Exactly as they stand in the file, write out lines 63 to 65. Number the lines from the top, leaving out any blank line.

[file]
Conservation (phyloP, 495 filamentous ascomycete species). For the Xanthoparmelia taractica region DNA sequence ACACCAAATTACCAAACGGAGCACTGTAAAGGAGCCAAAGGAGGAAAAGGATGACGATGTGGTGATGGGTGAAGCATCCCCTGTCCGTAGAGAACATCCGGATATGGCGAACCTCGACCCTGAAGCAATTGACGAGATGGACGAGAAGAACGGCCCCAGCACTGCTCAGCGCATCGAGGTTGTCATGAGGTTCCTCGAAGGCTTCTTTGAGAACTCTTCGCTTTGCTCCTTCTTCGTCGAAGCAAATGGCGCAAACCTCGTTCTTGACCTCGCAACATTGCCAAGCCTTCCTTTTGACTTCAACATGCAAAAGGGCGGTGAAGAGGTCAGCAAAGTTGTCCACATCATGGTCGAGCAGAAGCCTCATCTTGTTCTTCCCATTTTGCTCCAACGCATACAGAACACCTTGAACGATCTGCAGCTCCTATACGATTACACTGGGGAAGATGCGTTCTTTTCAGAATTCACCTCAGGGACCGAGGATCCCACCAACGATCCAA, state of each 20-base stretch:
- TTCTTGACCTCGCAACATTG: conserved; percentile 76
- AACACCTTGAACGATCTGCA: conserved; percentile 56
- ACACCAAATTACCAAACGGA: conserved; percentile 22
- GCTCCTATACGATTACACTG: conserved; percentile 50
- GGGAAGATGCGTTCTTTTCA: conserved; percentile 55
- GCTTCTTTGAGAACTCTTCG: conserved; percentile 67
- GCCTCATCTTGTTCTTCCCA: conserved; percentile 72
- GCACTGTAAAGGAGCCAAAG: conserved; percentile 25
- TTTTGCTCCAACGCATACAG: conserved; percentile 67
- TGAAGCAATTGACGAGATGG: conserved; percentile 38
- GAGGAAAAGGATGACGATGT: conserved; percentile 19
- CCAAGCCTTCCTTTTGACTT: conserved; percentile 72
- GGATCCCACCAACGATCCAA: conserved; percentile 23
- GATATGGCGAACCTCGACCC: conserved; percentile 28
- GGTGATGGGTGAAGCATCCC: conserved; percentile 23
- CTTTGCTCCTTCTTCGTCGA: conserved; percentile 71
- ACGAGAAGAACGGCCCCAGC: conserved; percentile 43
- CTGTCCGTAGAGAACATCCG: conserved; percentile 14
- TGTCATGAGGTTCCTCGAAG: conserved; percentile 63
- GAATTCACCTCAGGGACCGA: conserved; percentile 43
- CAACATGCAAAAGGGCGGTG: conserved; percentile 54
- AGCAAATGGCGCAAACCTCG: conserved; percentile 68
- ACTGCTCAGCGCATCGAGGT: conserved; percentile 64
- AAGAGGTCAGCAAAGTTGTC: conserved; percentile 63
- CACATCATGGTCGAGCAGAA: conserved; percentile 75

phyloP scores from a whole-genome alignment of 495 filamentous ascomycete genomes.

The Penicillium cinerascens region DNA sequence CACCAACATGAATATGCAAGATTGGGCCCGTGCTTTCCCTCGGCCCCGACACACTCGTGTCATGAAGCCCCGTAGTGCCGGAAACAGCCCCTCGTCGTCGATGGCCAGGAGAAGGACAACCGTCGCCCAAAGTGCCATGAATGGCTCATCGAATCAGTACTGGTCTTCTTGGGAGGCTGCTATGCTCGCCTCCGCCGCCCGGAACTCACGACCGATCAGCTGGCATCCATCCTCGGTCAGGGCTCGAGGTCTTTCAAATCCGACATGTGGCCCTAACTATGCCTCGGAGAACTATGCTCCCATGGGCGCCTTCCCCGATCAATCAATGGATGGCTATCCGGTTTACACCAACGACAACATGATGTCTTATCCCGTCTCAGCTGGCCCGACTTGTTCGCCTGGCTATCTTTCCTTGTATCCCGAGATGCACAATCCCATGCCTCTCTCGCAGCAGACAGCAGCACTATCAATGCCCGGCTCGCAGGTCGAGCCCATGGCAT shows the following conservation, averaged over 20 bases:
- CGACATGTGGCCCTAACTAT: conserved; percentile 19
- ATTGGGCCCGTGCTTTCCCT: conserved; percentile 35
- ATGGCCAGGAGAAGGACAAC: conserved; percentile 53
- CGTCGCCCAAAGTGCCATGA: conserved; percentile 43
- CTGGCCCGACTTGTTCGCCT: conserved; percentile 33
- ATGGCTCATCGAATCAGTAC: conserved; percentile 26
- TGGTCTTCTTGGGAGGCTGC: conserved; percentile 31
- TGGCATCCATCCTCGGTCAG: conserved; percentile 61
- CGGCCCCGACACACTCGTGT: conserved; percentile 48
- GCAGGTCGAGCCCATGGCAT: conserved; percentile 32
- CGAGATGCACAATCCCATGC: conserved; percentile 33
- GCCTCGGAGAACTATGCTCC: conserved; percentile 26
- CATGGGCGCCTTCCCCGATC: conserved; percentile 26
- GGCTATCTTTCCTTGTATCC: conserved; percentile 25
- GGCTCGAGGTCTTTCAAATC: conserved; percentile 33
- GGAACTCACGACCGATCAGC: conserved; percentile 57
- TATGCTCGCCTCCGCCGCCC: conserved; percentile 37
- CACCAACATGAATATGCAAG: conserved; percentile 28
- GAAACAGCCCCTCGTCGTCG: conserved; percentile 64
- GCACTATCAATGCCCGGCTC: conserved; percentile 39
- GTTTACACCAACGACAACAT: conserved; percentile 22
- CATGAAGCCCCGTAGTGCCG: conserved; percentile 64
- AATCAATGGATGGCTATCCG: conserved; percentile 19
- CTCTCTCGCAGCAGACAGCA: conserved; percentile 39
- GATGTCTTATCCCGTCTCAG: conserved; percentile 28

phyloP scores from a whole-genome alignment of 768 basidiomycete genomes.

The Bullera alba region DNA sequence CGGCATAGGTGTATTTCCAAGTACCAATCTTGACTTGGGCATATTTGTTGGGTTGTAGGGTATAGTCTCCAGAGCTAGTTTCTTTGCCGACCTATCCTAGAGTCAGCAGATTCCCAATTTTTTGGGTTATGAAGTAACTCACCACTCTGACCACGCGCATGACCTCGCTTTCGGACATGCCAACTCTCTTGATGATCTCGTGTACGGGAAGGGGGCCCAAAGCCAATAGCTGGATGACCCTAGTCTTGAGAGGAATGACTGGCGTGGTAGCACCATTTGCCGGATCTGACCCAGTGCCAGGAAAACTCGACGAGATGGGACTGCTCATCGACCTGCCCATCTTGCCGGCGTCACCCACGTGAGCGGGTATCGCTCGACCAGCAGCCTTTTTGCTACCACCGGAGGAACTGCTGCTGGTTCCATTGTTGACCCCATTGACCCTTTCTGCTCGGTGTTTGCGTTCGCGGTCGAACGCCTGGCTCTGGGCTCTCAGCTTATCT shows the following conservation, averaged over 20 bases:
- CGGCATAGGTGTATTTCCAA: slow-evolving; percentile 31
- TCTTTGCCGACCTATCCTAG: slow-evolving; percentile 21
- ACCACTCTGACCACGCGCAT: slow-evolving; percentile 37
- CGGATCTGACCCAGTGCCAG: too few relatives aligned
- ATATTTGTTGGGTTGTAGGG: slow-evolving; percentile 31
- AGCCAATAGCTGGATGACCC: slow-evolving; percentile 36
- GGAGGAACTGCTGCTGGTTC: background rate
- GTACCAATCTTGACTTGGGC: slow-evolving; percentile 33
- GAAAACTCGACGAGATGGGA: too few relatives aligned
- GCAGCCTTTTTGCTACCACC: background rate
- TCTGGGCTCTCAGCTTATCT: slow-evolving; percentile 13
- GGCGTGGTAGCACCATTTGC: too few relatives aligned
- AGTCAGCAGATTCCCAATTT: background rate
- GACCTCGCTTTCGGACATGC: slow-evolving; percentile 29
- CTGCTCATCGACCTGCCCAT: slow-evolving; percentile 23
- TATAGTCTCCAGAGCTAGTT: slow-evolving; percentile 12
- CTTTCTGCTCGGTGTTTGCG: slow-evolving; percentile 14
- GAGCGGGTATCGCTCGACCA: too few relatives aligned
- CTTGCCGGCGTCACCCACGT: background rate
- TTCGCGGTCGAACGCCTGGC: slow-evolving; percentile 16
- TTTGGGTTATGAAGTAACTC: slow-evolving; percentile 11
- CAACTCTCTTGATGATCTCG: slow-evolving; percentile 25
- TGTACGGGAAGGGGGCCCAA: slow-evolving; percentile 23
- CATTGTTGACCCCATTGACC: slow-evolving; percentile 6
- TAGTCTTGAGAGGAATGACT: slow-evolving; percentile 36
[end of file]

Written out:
- GTACCAATCTTGACTTGGGC: slow-evolving; percentile 33
- GAAAACTCGACGAGATGGGA: too few relatives aligned
- GCAGCCTTTTTGCTACCACC: background rate